Do the Justice Minister’s classist remarks reflect reality in Egypt?

The remarks and consequent resignation of Justice Minister Mahfouz Saber have raised an important question whether Saber’s statement is a genuine reflection of a systematic discriminatory behavior followed by government institutions.
A few hours ahead of his resignation, he spoke to Al-Masry Al-Youm and criticized the public backlash, emphasizing what he said was reality, “Have you ever heard once of a son of garbage collector or a beggar become a judge?” he asked.
“With all my respect to the garbage collectors, I insist on what I’ve said, and whoever applies to be a judge should have grown up in a suitable social environment and have to be at least from the middle class,” Saber said.
When asked why he released his statement since the Supreme Judicial Council is in charge of hiring the new judges, he said “I answered conscientiously describing the status quo.”
Despite all condemnation of his clear conflicting opinion with the Egyptian Constitution and international law, Saber believes his statement does not violate the Constitution because equality should take place when practicing law, but he argued if two people applied for a job in the judiciary,and both have the same qualifications but one of them is a beggar’s son and the other is not, equality cannot take place there and it is a right of the appointing authority to apply the necessary conditions for hiring.
“I was reflecting reality, not making it up. That’s how things go in the army and the police service, too,” Saber said to the news website Dotmasr.
Lawyer and activist Haitham Mohamadein wrote on his Facebook account that whoever thinks the Minister’s statement is a slip of tongue or stupidity is “mistaken”.
Mohamadien explained that it is the logic of capitalism; the statement is released from a social level and expresses their way of thinking. This level also includes the military, police officers, judges, media professionals and senior officials.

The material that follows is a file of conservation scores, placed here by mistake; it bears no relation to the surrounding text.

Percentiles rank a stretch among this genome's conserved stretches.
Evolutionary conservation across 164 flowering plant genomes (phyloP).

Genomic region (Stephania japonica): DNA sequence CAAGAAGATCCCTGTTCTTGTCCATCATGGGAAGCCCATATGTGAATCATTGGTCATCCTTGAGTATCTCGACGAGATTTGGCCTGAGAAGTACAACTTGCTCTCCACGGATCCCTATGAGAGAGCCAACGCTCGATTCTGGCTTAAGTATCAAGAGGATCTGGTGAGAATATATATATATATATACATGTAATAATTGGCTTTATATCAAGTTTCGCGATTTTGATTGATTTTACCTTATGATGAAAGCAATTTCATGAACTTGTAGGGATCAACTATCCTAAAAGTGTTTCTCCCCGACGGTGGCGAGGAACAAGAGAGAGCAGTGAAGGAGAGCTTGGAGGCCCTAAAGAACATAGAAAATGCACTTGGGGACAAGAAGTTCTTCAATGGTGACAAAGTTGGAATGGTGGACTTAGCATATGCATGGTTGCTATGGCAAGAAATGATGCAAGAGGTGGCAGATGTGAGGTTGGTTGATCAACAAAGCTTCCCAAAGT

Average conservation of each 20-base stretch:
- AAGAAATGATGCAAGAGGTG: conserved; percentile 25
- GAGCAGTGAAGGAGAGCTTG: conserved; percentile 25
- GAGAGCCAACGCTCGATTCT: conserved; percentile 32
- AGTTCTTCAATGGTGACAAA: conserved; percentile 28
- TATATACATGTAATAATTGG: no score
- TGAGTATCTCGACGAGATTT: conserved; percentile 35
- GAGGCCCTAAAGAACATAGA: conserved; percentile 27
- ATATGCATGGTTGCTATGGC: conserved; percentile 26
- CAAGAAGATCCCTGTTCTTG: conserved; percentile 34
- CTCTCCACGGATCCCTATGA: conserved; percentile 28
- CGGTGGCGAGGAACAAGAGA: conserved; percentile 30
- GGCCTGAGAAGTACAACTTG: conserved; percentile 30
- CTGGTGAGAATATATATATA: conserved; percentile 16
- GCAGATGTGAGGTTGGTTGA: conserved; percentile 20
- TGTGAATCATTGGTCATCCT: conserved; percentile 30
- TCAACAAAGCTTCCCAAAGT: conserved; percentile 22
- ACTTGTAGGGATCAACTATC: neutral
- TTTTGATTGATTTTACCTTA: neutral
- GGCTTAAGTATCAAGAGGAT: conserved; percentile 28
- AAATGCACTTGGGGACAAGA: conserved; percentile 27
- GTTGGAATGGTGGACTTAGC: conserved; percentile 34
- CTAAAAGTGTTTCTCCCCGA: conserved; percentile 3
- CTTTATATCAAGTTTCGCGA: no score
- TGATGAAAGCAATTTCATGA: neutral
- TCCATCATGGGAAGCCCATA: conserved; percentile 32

“There is no hope for us the workers, farmers and this working class, there is no hope for us in this capitalist state and there is no alternative for us but the social revolution,” he said.
Echoing on Mohamadien, Gamal Eid, a human rights activist and lawyer, said that dismissing the Justice Minister without trial despite his insistence on what he said is similar to painting a ramshackle wall to hide its defaults without repairs.
While Khaled Ali, a lawyer and political activist, said that the statement is not just a personal opinion, but it is a living embodiment of the systematic behavior used by all state bodies to exclude all people coming from poor backgrounds from holding offices of authority.
The Egyptian movies raised this issue very well, most famous example being in the “Yakoubian Building” when the student was rejected in police because his father was a doorman.
Similar story
The story of the garbage collector reminds the social media activists with similar one took place in 2002. A young villager student named Abdelhamid Sheta left his town and studied economics at the Faculty of Economic and Political Science of Cairo University. He finished his master’s degree and wrote for many academic publications.
Sheta applied for trade attaché in 2002 and because his father was a farmer, he could not afford to take foreign language courses, so he learned them by himself.
Sheta successfully passed all the oral and written exams and ranked first of 42 other competitors, but the surprise happened when he went to find himself not one of the accepted, he rushed to the reasons list to find the reason was “socially improper”.
Shortly after, Sheta's picture was all of the front page of newspapers after he committed suicide by throwing himself into the Nile.

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